Once a campsite is established, it provides a safe place to rest out of the relentless heat of the sun, while the shelter and smoke from a campfire helps to ward off insects (reducing the chance of being exposed to disease to 10% per day). In addition, there are five roles that PCs or (more likely) NPCs can take up as part of their daily duties to further enhance the effects of a campsite, as detailed below. In order to fill one of these roles, the character must spend the entire day pursuing the role.

Defender: A defender works to set traps, shore up a shelter’s walls, and see to the safety of the campsite. The first time in a day that a wandering monster or hostile creature attacks the campsite, the defender’s traps inflict 2d6 points of damage on one such creature. Each additional defender assigned to a campsite increases this damage by 2d6.
Entertainer: An entertainer helps to raise hopes for rescue—each entertainer grants NPCs a +2 bonus on Spirit rolls to increase morale (see below).
Guard: Each guard reduces the chance of a wandering monster attacking the camp during the day or night by 5% (minimum chance of 5%).
Hunter: Each hunter provides enough food and water for eight Medium creatures per day (no trait roll is necessary).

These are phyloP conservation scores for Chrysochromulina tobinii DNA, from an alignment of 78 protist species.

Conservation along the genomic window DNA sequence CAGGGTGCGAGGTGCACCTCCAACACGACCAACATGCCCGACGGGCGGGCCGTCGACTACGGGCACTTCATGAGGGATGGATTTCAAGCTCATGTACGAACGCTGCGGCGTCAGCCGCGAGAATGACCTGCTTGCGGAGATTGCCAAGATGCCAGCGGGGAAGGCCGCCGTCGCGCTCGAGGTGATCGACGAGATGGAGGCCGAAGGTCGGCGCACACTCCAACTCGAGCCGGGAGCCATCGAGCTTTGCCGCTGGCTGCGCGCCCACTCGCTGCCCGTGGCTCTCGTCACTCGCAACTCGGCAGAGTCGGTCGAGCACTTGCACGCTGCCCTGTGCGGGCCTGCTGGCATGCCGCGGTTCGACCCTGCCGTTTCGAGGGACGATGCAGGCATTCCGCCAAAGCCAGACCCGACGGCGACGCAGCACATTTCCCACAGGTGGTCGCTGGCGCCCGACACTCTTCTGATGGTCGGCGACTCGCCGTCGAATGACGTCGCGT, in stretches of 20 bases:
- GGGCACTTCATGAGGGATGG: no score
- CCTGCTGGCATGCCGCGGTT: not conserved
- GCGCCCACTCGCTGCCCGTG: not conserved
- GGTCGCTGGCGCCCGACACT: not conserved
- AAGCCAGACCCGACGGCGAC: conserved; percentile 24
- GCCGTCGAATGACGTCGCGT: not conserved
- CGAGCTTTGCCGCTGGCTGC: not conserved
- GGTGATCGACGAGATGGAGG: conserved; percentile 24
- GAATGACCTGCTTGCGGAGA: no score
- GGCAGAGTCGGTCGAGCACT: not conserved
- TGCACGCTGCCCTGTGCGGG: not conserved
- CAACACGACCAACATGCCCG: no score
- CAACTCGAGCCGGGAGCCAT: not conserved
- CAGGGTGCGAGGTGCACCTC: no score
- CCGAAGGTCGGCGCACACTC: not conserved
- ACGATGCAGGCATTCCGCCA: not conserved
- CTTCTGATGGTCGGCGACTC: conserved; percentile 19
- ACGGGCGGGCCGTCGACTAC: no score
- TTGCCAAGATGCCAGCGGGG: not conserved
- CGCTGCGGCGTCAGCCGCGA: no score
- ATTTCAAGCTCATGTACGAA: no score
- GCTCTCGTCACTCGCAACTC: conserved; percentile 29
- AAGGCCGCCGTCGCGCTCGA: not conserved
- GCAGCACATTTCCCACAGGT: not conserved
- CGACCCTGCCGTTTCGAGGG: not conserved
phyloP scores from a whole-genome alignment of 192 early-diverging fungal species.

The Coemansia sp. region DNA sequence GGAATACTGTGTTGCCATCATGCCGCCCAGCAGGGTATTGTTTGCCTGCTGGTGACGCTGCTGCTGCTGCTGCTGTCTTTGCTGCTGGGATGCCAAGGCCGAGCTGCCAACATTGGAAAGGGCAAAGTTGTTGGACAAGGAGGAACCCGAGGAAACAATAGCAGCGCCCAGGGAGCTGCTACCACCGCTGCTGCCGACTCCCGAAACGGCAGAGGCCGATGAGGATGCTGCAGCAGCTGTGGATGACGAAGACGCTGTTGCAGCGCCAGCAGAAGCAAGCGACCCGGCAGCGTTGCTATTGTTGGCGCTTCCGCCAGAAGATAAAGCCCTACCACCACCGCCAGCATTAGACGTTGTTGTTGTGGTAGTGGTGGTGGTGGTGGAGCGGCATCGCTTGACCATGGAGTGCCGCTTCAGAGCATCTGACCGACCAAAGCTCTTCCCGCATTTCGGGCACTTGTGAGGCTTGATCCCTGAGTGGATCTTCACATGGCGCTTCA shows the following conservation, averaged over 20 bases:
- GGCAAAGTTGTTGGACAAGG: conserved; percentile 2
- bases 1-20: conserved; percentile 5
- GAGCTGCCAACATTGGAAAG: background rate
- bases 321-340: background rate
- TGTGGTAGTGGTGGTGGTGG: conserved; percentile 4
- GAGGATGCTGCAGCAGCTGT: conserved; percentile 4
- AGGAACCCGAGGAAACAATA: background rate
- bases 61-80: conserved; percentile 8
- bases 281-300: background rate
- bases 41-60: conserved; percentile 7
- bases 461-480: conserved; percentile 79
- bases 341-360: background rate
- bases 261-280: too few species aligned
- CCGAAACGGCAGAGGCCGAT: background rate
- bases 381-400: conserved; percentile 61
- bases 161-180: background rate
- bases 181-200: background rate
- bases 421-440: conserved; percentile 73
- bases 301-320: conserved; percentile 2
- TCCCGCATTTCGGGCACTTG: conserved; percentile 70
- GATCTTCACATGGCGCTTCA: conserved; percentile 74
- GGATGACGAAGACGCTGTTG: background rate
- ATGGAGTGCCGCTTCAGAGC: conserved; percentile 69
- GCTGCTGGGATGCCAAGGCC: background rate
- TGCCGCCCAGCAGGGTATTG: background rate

Medic: Each medic reduces the chance of being exposed to disease by 5% and allows PCs and NPCs to heal one wound during a night’s rest.

Morale

The NPC castaways react to their near-death experience in different ways, and if the PCs don’t bolster their morale, they could easily fall prey to despair.

Morale has five categories: hopeful, normal, fearful, frightened, and panicked. All five castaways start with a morale of shaken. Events during play can adjust each castaway’s morale in one direction or another—either positively (to normal and eventually hopeful) or negatively (to frightened and eventually panicked). Morale affects only NPC castaways.

Adjusting Morale: Every morning, an NPC castaway must make a Spirit roll. If successful, the NPC’s morale remains at its present level. A raise increases morale to the next category toward hopeful. If the Spirit roll fails, the NPC’s morale moves one step toward panicked. Note that once an NPC reaches hopeful morale, he no longer needs to make these Spirit rolls, but special events can still adjust his morale downward (in which case he’ll need to start making his morning Spirit rolls again).

Effects of Morale: Each level of morale has different effects on the NPC castaways, as listed below.

Hopeful: The NPC functions normally, and does not need to make morning Spirit rolls to adjust morale. Diplomacy rolls to adjust the NPC’s attitude gain a +2 bonus.
Normal: The NPC functions normally.
Fearful: The NPC is fearful, suffering a -1 on all trait rolls.
Frightened: The NPC is afraid. In addition to the effects of fearful, Diplomacy rolls to adjust the NPC’s attitude take a –2 penalty.
Panicked: The NPC is near mad with fear and suffers -2 on all trait rolls. In addition, during any attack by hostile forces, he immediately becomes panicked and flees the area, heedless of the danger. Diplomacy rolls to adjust the NPC’s attitude take a –4 penalty.

Survival